$15,000 and organizing numerous
benefits.
Over the holidays, ESU and the
social sciences department planned
a two-week trip to the university in
Gulfport, Miss. The Katrina Helping
Hands project became a three-creditESU students at an Oct. 13
hour course for the students involved.
benefit for Hurricane Katrina
The benefit events began at ESU
victims perform an emotional
reenactment.
soon after the hurricane. The “Cajun
Jubilation” featured the ESU Jazz
Ensemble and New Orleans-style food. The Classified Assembly and Faculty
Senate took donations for tickets to give away prizes.
Paul Edwards (BSE 1937), the creator of Corky the Hornet, hosted an
art show in Valley Verde, Calif. The September sale of art Edwards had
collected for more than 40 years raised $4,070 for the Red Cross.
A relief benefit hosted by the ESU Black Student Union, Black Women’s
Network, E-Unit and Harmonious Voices of Praise included an emotional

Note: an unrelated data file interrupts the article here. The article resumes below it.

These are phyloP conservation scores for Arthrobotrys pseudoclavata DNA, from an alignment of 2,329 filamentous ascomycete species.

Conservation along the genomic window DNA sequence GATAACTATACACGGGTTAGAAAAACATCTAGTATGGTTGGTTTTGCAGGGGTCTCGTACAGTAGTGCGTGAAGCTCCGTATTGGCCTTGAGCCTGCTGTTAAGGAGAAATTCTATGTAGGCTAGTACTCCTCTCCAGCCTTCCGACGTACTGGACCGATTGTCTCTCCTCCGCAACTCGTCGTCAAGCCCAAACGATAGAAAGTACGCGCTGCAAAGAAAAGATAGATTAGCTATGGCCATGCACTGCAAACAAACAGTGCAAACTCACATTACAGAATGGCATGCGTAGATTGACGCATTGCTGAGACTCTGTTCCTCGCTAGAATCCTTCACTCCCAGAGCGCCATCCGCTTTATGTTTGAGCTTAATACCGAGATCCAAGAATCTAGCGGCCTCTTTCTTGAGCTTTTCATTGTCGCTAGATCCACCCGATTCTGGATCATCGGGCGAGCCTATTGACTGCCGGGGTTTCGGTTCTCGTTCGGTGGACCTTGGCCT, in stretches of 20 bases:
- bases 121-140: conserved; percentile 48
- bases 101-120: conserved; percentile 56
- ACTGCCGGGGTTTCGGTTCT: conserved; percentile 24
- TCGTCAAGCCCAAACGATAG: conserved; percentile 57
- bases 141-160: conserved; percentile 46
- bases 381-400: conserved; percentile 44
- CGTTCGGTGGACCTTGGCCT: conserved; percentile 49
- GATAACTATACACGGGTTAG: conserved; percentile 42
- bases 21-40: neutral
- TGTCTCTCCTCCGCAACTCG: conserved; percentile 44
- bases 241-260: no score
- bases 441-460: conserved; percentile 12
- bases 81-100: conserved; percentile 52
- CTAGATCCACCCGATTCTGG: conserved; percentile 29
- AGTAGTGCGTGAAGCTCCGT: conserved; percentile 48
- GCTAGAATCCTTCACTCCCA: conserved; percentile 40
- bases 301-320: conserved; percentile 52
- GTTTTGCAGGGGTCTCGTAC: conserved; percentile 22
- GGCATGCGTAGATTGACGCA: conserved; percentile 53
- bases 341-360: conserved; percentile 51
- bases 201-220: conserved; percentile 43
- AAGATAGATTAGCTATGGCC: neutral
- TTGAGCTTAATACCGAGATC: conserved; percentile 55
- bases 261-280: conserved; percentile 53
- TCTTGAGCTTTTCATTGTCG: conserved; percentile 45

sketch of stranded hurricane victims. In November, 27 student groups were
listed as participating, planning and organizing relief events.
Based on order in which stories are read, indicate time spent with magazine:
School
Classmates
Faculty
Athletics
Greek
ESU History
Alumni
Bldings/Prog
Schol/Gfts
Events
Special Offers
Whole Mag Skim/Read Int Skim Quickly
26
95
6
83
229
11
5
4
13
11
1
8
10
1
20
17
12
34
1
8
16
5
3
12
17
4
5
Total
127
323
9
25
19
37
47
24
8
29
9
% Reading Whole Magazine
20.4
25.7
55.6
52.0
42.1
54.1
25.5
33.3
62.5
41.4
44.4
Spotlight readers
search for
classmates first
The first thing I look for/at
when I open Spotlight is:
Multiple
3.6%
Scholarships/Gifts
2.4%
19 29
Greek
18%
Cover
17.8%
School
11.6%
92
143
142
380
Classmates/
Through the Years
47.7%
35
Athletics
4.4%
How would you like
to read your Spotlight:
Through the
Years online
6.5%
75
52
Electronic
7.3%
Web
1.6%
Remove
9.4%
58
13
640
Mail
80.4%
When I receive my
Spotlight, I read:
Whole Magazine
20.5%
Don’t Read
2.8%
Skim Quickly
3.8%
163
22
30
522
Skim/Read
interesting
65.6%
When I read Spotlight, I look for stories in the following order:
#1
#1%
#2
#3
#4
#5
Total
4
School
159
20%
171
82
49
32
493
Classmates
372
47%
133
39
21
23
588
Faculty
8
1%
16
26
22
16
88